By YURAS KARMANAU, Associated Press
KYIV, Ukraine (AP) – Erfan Kudusov fled Crimea with his wife and four children after Russia annexed Ukraine’s Black Sea Peninsula in 2014, along with many other Crimean Tatars who resented the Moscow regime.
For Kudusov and others in Crimea, the Russian takeover evoked tragic family memories of the mass deportation of Crimean Tatars in 1944 on the orders of Soviet dictator Josef Stalin, raising fears of discrimination and persecution.
Their fears materialized.
A few of Kudusov’s friends who remained in Crimea have since been convicted of extremism, separatism and membership in banned organizations and have been sentenced to prison terms ranging from eight to 19 years.
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The fate of the Crimean Tatars is one of the main topics discussed on Monday at the inaugural meeting of the Crimean Platform, an international summit convened by Ukraine to pressure Russia over the annexation which has been denounced as illegal by most countries in the world.
“Fear for my children and the memory of the crackdowns against my people forced us to pack all our things in two suitcases and leave our beloved Yalta literally in one day,” Kudusov told The Associated Press in his little one. restaurant in the Ukrainian capital of Kiev. . “Most of those who left were well educated and energetic people who actively opposed the occupation of Crimea.”
Only an ancestral cover for their Koran, a few paintings of Crimean rocky landscapes and some ceramics now remind Kudusov of his native land. Letters from prison and conversations with relatives on messaging apps paint a grim picture of the life of the Crimean Tatars now under Russian control.
“Russia has a concentration camp there behind a beautiful facade,” Kudusov said. “People in Crimea are very scared and afraid to speak out loud.”
In August 2018, Vatan Karbash set himself on fire in the Crimean regional capital, Simferopol, to protest against measures taken by the authorities to raze the homes of Crimean Tatars. He survived with severe burns.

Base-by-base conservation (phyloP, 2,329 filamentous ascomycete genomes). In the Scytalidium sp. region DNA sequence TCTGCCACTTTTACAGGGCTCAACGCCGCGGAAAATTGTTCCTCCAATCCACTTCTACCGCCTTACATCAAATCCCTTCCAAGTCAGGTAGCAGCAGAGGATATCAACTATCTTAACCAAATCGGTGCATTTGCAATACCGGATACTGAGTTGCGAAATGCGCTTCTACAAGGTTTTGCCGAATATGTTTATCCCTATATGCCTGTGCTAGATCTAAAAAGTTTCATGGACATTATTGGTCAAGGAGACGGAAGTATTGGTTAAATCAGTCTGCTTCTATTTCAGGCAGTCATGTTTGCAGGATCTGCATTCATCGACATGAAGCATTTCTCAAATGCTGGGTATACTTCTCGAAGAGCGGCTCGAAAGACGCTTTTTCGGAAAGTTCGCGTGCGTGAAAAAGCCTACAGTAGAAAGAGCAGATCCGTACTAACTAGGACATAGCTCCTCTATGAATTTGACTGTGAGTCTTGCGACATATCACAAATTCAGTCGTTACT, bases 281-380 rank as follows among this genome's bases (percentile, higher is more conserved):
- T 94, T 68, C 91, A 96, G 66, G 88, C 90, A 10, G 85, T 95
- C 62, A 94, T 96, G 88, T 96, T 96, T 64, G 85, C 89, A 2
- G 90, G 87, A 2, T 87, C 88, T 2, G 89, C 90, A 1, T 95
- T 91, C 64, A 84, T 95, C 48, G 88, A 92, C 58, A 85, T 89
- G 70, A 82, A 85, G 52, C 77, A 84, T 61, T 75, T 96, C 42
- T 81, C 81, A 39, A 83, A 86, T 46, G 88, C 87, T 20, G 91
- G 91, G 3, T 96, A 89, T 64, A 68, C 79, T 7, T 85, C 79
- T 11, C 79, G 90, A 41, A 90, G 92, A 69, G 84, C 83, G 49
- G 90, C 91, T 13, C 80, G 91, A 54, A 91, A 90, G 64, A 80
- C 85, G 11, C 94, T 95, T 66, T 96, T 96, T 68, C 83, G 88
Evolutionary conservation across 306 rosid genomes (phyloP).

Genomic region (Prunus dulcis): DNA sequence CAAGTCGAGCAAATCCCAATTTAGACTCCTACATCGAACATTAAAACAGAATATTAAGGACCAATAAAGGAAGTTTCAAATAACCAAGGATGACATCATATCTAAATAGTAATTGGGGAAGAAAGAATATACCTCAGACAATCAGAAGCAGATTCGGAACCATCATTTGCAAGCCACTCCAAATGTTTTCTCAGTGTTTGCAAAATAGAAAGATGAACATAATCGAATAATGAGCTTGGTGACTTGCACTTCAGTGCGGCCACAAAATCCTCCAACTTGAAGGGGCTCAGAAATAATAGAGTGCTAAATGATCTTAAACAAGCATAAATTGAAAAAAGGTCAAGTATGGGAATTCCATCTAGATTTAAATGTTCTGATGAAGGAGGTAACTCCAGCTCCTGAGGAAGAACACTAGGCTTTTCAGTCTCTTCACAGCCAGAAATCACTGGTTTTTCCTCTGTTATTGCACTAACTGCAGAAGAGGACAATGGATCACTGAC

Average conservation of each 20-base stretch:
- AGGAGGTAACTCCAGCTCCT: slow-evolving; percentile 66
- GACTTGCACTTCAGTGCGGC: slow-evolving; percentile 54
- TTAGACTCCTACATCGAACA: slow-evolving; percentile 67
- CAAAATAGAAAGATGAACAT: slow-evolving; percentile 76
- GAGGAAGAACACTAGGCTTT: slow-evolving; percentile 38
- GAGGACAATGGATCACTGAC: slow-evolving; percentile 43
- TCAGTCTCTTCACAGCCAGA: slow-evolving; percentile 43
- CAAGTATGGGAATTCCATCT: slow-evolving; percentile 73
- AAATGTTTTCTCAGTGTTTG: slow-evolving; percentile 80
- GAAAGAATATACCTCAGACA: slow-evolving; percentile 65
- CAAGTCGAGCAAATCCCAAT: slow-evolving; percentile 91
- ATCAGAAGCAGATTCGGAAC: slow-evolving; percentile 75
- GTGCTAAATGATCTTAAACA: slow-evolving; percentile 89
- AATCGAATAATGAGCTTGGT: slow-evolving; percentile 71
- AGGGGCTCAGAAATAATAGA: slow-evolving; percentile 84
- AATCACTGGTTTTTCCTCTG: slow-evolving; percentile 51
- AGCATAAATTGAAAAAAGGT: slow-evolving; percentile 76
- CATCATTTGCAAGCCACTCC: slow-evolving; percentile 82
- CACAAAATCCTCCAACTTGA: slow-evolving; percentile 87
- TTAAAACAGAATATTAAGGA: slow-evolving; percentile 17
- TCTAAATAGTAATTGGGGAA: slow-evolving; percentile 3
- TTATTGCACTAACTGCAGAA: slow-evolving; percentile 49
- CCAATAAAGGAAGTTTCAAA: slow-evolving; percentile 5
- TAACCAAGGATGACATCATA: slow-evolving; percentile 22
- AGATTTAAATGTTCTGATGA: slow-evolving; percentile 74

Ethnic Russians, who form the majority of Crimea’s 2.3 million inhabitants, largely supported Russian annexation, but the Crimean Tatars, who made up nearly 15 percent, opposed the takeover of Moscow. It is estimated that 30,000 Crimean Tatars have fled Crimea since 2014.
Some of those who remained faced a relentless crackdown from the Russian authorities, who banned the main representative body of the Crimean Tatars and some religious groups. About 80 Crimean Tatars have been sentenced and 15 activists are missing, according to Amnesty International.
“The Russian Federation continues its policy of intimidation, systematic pressure and criminal prosecution against the Crimean Tatars, who disagree with the occupation or refuse to cooperate with the de facto authorities,” said Kateryna Mitieva, member from the rights group. “The homes of Crimean Tatar militants are systematically searched by the FSB (the Russian internal security agency).
Just last week, four Crimean Tatar activists were sentenced to prison terms ranging from 12 to 18 years for affiliation with Hizb ut-Tahrir, an international Islamist group that Russia banned as a terrorist organization in 2003 The group has been banned in most Arab countries, China, Turkey and Germany.
“Russia has brought imperialism, fear, its own vision of freedom and its understanding of who is friend and who is enemy,” Mufti Ayder Rustamov said at a Kiev mosque frequented by Crimean Tatars.
Moscow strongly rejected accusations of discrimination against the Crimean Tatars. The Russian Foreign Ministry highlighted the construction of new mosques in Crimea, the allocation of 100,000 land to the Crimean Tatars and its growing support for their cultural and educational projects.